The clock strikes 4:30 AM, and my alarm goes off for swim practice. No matter the temperature or hours before dawn, I rise to swim driven by the desire to improve. By 7:15 AM, one workout in, I am showered and eating my breakfast in my school’s parking lot and at 8:00 AM, I begin a typical school day. At 1:00 PM, I eat a light lunch in the pool’s parking lot before heading to my second workout of the day. I complete circuits of core, mobility and strength exercises, and then follow “dryland” with a two-hour swim session. Post-practice, I drive the thirty-minute commute home in five o’clock traffic and immediately begin my homework. I eat dinner and fall asleep by 10:00 PM. This is my weekday schedule. Well, it was my weekday schedule. Now, however, I put my mental health first. 

All athletes should prioritize mental health to confront or avoid burnout. Elite athletes will inevitably face mental health challenges, and data indicates that 35% of elite athletes privately suffer from disordered eating, burnout, depression and anxiety attributable to their sport. During a three-day swim competition my junior year, I realized I was moving towards athletic burnout. The sport that had always been a constant joy in my life was causing a fear of failure, and I wasn’t myself. I knew my life needed a change.

Engaging in self-care has been clinically proven to reduce anxiety, minimize frustration and increase happiness. To incorporate self-care into my own life, after much consideration, I officially decided to switch club swim teams. I informed my friends and coaches of my decision, and though I was nervous, I have never felt more supported than at that moment. My friends understood that this change was something I needed to do for myself, and they were proud of me for putting my happiness first. My coaches appreciated me discussing my decision with them respectfully and directly. Walking out of my final day of ATAC swimming, I had never felt more on the right track.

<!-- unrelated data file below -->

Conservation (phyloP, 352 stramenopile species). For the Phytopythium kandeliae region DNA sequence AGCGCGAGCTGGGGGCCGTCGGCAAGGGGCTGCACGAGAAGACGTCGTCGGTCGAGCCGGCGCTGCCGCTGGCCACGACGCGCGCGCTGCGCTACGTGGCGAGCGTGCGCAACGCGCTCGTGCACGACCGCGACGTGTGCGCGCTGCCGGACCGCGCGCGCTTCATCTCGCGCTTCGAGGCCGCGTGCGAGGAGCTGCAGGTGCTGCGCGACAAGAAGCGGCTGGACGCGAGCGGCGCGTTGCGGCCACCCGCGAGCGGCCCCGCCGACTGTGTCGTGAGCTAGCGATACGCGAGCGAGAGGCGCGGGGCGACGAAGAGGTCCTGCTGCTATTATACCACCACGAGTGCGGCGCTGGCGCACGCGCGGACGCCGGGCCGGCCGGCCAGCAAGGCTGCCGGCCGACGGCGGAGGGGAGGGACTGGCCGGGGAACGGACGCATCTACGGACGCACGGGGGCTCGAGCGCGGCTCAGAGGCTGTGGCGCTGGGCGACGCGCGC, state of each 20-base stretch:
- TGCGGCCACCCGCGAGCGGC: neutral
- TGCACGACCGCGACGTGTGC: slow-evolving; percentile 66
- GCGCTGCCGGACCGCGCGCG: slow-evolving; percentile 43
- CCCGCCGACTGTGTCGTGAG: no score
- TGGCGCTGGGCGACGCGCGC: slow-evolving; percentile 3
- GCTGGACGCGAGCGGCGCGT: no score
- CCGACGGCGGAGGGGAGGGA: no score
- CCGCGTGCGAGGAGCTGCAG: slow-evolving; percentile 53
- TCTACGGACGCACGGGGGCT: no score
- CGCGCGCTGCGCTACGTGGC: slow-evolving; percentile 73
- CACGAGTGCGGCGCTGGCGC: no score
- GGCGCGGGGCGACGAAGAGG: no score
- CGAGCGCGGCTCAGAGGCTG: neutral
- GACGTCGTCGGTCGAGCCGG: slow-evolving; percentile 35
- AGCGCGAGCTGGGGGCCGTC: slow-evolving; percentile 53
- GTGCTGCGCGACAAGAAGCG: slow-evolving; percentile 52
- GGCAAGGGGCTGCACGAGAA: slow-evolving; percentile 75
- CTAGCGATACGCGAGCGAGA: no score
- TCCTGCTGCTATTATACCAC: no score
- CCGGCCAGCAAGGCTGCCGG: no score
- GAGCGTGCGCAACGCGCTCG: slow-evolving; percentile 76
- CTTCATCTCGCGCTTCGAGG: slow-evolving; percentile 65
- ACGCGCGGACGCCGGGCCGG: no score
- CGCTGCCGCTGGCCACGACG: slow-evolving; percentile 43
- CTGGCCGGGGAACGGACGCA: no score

Additionally, data shows that 83% of people who experience burnout admit that it negatively impacts their relationships, personal lives and causes excess stress. Instead of waking up in the morning fearful of an afternoon swim practice that was yet to come, I now had a fresh set of eyes from a new coach, a great new group of supportive friends to train with and a stronger regard for my mental health. I also spoke with a sports psychologist as another stress-relieving resource. It was comforting to have someone outside of my family or friends to talk to, but still, another strenuous choice was in my future.

I decided that the best decision for my overall happiness, and my future, would be to hang up my cap and goggles after my senior high school state meet. I put everything I had into swimming, but it just wasn’t bringing me joy anymore. When seeking advice, my grandmother told me that swimming had enabled me to challenge myself, establish friendships, develop time management skills and prioritize commitment; all of which will help me thrive at whichever college I choose to attend. Swimming has been a great thing for me, but it was ultimately not my thing. I was terrified because my peers and teachers had always known of me as “the swimmer.”

Athletic burnout could be avoided by focusing on self-care, finding ways to reduce stress and seeking support from others. I have changed my life for the better and discovered that mental health and happiness are more important than maintaining the status quo. Deciding to step away from such a consuming sport like swimming was nothing shy of taxing, but now, I have proven to myself that I have the courage within me to put my happiness first.